I would strongly suggest you people stop editwarring over Serbo-Croatian, Montenegrin etc. This is a navigation template, for heaven's sake, not a political pamphlet! Its purpose is to give links to the Slavic languages as well as the major Slavic dialects and microlanguages, just to facilitate navigating between them. This is surely not the place for all kinds of statements regarding who disputes what. Nobody denies that Upper and Lower Sorbian are two separate languages, but I haven't heard anybody complaining about them being grouped together between brackets under a common header. The same should also go for Serbo-Croatian, BCMS, or whatever anybody wants to call it. That is completely justified since all four standard languages are nearly identical to each other. This is definitely not the place to fight for the emancipation of whatever language or dialect, simply because that is not what this template is for. —IJzeren Jan Uszkiełtu? 01:16, 23 August 2010 (UTC)
Serbo-Croatian doesn't exist at all.
BCMS is Frankestein-project. You can also cut the pig's head, goat's legs, peacock's tail, tuna's fin and sew them all on the cow's body and say: the pig-goat-peacock-cow-tuna (PGPCT) exists! Same thing is so-called Serbo-Croatian. PGPCT.
These Slavic languages aren't nearly identical. They are different, live with that. Related, but different.
In Croatian is:
Sjest ću za stol i naručiti ću juhu od mrkve, pečenu tuku, sol, papar i bocu vina. Obvezno moram popiti kavu s mlijekom.
In Serbian is:
Sešću za sto i poručiću supu od šargarepe, pečenu ćurku, so, biber i flašu vina. Obavezno moram da popijem kafu s mlekom.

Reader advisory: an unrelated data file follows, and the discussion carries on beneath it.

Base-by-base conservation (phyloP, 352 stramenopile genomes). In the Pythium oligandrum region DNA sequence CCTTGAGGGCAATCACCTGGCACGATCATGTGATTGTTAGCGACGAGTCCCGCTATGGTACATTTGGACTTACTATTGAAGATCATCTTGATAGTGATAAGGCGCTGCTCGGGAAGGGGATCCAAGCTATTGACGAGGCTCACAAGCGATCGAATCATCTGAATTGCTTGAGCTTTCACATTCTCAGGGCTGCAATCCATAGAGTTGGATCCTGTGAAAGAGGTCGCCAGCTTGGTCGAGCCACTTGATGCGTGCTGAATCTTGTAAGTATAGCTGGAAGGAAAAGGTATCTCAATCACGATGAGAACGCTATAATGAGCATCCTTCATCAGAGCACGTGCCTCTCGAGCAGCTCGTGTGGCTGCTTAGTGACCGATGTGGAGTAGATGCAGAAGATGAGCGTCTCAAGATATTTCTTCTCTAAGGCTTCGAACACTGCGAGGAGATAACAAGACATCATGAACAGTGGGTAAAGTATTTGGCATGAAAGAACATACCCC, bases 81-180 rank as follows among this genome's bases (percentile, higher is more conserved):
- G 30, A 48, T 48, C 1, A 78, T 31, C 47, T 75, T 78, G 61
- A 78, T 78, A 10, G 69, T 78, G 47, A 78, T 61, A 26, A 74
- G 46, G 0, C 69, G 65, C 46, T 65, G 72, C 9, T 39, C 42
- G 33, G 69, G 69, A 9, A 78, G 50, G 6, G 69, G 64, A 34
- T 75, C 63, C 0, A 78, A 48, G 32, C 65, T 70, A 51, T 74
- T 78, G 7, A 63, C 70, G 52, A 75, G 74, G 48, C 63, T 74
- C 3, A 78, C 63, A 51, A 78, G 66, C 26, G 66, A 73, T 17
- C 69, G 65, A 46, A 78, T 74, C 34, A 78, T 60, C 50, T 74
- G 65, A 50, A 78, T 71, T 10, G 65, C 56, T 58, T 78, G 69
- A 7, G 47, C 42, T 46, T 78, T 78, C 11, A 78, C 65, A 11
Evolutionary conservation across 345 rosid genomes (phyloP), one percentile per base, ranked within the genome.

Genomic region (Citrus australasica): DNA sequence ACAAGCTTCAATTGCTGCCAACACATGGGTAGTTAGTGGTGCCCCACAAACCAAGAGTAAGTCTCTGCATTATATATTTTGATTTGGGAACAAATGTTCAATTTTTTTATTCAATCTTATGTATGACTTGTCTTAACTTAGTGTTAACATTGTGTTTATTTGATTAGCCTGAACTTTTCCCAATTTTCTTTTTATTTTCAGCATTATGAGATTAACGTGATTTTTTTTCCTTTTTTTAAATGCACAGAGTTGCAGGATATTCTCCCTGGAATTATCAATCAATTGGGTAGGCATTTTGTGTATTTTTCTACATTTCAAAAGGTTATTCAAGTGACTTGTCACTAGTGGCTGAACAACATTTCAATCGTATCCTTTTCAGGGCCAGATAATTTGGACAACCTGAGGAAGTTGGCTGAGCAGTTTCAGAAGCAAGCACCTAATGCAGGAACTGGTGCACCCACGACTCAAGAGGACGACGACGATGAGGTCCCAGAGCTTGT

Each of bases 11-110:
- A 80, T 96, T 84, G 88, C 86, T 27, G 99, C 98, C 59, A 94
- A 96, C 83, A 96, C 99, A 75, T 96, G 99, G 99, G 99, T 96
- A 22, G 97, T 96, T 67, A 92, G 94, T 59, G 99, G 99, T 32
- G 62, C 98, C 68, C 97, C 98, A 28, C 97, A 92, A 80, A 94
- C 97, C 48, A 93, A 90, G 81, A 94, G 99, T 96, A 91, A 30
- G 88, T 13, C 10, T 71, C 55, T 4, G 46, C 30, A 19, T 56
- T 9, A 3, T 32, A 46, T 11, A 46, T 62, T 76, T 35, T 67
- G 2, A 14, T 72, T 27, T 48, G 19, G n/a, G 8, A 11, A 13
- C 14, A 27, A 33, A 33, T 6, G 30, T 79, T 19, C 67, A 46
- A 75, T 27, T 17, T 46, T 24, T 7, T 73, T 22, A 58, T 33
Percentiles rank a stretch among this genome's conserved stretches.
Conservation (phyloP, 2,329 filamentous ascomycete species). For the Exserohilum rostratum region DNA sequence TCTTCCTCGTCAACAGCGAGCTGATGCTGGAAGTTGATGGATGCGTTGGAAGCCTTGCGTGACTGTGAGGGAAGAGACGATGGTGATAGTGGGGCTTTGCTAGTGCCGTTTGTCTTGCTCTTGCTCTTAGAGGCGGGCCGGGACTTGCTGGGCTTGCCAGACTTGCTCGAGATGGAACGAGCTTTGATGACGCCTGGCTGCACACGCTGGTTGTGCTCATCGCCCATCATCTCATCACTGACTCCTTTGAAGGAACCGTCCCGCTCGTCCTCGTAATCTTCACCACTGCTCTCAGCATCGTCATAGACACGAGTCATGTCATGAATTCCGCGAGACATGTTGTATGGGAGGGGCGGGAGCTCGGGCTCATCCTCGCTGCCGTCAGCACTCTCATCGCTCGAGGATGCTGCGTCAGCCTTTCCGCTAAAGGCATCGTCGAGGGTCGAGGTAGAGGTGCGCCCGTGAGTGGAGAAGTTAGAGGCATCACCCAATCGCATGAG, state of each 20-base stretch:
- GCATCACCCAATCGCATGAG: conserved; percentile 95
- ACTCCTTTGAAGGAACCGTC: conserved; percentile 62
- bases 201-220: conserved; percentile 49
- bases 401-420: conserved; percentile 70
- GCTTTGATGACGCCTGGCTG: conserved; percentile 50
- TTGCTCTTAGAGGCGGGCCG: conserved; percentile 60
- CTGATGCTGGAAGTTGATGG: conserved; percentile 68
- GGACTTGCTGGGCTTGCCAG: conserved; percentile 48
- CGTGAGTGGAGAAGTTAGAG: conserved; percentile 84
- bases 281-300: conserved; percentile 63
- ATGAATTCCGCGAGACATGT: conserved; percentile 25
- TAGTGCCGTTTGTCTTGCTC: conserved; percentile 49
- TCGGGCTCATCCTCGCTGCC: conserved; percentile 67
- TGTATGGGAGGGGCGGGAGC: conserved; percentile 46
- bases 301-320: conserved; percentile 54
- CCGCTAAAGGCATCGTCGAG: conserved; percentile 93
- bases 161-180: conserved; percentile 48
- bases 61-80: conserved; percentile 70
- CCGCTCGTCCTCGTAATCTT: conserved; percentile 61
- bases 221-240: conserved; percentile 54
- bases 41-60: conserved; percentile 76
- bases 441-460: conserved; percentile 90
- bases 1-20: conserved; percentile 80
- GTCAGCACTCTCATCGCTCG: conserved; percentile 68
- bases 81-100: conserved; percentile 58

I'm not sure how these sentences are said in Bosnian and in Montenegrin.
This template is not for emancipation of the dead political project, and the project of so-called Serbo-Croatian is exactly that - dead political project.
Just like the Serbo-Croato-Slovenian language, the name of the official language in the Kingdom of Yugoslavia.
Finally, you're just another anonimousn. This author isn't Srpsko hrvatski nikad nije ostvaren jer nije postojao. Kubura (talk) 02:20, 25 August 2010 (UTC)
I will remove this entry per these sources. It is a subset of Croatian. For balance all or none of the subsets of Croatian should be mentioned. The source provided earlier seems to be a company website and is not a reliable source. Gerard von Hebel (talk) 15:51, 19 July 2016 (UTC)
It has to be written italic in the table. How to do this? It would be good to have the languages that have once been clustered into Serbo-Croatian first and then Serbo-Cratian in the brickets and italic behind them. — Preceding unsigned comment added by Umno22 (talk • contribs) 12:08, 28 August 2019 (UTC)